Ten years ago, while sneaking into a forgotten war zone in Myanmar, Jason Motlagh crossed paths with a jovial American and his family of four on their way out. It was a bizarre encounter in such a remote and hostile place, but there was no time to stop and talk, so the intrigue lingered. Motlagh later learned the family man was Dave Eubank, a relentless, unapologetically devout Christian missionary and ex-special forces operative who has devoted the last 25 years of his life to providing emergency medical aid to ethnic and religious minorities under attack from the military junta.
Back in 2012 when President Obama was normalizing relations with Yangon and hopes were high for democracy after decades of dictatorship, Eubank's renegade humanitarian group, The Free Burma Rangers (FBR), gathered damning evidence that punctured all the hype. Deep in the mountain jungle, the Burmese military was killing and displacing civilians with impunity as it plundered jade, gold, and timber from ancestral lands. The Rohingya genocide and post-2021 coup terror campaign have since confirmed the rapacity at the core of the regime.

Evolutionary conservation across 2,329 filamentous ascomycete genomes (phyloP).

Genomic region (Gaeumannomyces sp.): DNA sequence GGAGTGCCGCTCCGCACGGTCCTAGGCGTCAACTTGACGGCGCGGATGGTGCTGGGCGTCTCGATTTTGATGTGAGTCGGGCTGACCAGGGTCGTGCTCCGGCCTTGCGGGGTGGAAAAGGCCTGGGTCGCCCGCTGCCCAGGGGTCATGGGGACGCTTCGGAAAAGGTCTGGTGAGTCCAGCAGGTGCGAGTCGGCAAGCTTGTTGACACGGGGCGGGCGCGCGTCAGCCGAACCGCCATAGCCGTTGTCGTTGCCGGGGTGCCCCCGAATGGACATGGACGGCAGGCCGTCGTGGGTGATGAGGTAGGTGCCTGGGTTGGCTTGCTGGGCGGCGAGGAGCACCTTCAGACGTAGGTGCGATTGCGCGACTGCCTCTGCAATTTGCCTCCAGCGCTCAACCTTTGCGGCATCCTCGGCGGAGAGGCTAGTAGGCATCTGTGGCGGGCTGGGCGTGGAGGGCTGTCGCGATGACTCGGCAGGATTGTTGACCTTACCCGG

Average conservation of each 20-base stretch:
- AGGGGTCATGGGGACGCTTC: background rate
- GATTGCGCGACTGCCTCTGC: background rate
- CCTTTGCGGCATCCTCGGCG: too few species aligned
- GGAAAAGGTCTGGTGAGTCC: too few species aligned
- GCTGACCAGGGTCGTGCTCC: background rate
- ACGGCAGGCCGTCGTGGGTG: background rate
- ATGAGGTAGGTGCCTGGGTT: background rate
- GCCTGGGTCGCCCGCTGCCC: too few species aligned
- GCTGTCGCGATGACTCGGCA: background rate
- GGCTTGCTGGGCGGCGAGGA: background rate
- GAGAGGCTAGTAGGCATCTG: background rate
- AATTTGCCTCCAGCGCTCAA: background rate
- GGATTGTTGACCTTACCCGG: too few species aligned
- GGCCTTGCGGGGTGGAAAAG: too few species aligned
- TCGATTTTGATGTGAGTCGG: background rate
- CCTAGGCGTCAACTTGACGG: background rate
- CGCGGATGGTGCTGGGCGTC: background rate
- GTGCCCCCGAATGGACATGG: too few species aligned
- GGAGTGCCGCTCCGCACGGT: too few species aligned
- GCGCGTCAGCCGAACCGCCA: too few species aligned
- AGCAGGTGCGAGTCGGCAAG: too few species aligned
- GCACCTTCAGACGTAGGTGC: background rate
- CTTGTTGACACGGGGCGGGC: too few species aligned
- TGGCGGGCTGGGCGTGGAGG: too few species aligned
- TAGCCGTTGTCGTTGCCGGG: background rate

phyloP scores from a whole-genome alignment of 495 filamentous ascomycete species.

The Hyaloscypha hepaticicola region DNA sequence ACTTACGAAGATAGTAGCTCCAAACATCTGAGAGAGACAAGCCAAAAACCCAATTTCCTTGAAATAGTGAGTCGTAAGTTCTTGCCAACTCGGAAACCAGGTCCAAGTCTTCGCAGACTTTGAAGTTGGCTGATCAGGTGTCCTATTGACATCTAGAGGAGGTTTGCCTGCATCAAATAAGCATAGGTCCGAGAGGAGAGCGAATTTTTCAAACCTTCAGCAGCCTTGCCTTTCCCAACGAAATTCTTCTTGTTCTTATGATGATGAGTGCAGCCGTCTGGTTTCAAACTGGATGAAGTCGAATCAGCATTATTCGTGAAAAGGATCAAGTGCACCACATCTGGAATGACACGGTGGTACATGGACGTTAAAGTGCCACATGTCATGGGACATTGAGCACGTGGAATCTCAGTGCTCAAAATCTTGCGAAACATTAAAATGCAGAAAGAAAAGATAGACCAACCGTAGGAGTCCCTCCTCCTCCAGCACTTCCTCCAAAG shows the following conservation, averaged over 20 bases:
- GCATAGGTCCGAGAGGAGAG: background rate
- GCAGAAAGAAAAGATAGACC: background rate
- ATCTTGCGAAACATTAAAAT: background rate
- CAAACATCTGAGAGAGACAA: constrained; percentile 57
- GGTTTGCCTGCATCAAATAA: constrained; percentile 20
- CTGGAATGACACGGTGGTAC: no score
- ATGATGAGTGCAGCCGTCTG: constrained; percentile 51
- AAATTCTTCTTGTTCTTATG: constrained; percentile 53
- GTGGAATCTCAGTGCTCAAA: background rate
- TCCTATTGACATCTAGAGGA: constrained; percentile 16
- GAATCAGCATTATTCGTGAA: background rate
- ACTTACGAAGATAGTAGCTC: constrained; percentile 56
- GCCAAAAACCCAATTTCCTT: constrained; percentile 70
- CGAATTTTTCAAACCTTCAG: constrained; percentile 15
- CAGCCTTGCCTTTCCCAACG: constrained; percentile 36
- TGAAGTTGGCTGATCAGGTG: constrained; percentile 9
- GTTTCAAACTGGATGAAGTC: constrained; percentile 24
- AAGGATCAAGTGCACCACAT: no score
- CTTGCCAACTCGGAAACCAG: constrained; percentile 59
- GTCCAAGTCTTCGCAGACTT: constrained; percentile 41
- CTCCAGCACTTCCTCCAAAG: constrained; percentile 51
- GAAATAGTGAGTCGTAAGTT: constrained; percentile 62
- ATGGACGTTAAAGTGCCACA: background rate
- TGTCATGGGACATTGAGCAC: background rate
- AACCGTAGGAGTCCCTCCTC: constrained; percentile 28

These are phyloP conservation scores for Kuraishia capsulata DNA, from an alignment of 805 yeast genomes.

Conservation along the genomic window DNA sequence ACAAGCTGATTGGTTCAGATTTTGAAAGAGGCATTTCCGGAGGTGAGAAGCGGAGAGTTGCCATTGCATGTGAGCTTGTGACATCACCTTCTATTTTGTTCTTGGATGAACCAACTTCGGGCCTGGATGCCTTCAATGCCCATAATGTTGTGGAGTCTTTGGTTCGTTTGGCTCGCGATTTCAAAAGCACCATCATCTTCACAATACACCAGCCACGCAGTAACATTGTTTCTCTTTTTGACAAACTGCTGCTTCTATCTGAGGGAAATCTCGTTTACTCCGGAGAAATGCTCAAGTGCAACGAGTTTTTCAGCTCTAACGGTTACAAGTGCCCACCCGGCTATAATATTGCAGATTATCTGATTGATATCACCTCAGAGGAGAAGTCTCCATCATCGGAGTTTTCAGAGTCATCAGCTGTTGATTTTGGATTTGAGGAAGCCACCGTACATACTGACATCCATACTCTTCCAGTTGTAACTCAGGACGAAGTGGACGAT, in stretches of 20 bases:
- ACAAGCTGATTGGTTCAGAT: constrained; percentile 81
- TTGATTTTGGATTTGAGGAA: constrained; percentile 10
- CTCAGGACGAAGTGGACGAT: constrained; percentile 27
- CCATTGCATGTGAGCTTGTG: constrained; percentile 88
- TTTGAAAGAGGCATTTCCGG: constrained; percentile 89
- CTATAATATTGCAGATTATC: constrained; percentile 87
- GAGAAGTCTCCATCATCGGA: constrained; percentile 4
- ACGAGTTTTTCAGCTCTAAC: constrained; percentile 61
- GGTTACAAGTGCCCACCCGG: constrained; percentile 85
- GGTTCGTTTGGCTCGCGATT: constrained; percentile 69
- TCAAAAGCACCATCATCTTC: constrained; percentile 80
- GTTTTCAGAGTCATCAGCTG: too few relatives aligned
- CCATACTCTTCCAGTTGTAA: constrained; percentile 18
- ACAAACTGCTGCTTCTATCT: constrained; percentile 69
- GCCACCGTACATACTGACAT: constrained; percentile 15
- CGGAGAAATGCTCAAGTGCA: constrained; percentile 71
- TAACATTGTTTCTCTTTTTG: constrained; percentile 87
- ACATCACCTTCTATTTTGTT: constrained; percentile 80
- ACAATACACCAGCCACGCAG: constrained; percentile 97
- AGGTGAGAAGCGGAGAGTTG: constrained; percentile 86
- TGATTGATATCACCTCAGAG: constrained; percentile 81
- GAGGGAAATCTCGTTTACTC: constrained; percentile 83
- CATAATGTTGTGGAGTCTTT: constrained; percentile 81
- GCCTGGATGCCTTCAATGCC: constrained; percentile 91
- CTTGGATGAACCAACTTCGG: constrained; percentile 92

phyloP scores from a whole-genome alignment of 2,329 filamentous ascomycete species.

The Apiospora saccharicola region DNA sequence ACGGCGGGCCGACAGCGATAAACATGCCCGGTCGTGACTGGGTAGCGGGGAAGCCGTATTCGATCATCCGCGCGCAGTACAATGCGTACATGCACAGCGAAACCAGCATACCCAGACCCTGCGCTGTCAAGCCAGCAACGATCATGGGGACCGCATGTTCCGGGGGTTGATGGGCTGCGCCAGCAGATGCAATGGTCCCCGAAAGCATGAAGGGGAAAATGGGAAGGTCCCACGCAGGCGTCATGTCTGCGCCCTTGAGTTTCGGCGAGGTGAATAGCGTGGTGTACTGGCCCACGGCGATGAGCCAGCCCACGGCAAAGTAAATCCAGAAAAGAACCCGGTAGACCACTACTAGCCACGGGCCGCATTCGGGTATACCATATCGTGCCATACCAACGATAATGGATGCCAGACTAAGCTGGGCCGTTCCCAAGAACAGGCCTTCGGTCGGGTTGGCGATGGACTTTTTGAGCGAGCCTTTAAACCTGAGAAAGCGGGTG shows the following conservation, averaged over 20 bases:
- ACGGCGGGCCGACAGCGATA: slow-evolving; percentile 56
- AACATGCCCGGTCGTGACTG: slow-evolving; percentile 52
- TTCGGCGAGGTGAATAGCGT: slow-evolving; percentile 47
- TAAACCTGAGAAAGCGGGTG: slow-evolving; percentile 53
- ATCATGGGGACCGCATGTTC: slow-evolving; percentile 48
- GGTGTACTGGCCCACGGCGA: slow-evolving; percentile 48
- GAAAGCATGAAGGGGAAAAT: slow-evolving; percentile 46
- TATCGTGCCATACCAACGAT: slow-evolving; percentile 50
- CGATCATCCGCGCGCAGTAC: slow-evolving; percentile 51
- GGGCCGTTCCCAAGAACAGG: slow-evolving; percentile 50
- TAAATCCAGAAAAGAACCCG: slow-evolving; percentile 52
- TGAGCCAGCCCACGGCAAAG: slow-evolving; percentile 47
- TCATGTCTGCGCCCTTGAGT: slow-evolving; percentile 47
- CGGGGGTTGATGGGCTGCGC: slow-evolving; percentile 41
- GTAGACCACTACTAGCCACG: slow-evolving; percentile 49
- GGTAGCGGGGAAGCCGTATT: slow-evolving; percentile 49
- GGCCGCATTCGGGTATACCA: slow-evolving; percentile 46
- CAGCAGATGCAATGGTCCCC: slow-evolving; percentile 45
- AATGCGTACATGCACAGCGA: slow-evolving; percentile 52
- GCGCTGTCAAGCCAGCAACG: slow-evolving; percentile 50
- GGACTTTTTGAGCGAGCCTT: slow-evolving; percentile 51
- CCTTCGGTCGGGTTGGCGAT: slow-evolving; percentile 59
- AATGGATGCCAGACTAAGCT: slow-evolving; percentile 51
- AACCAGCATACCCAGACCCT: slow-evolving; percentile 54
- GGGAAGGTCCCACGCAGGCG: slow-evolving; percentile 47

As the junta's crackdown intensifies, Eubank and his 500-plus trained “rangers” continue to aid civilians under siege while documenting human rights abuses in a vacuum of accountability. Motlagh and his team spent several weeks with FBR on an operation inside the Myanmar war zone to track their work and methods while highlighting the atrocity crimes of government forces that are multiplying out of sight. Fresh reports of mass killings, including widespread torture and burning detainees alive, suggest the scale of violence and brutality is far worse than what’s been reported. This is a rare opportunity to investigate the war's gathering toll on the ground, and reckon with some of the ethical quandaries that arise in cutting edge humanitarian work.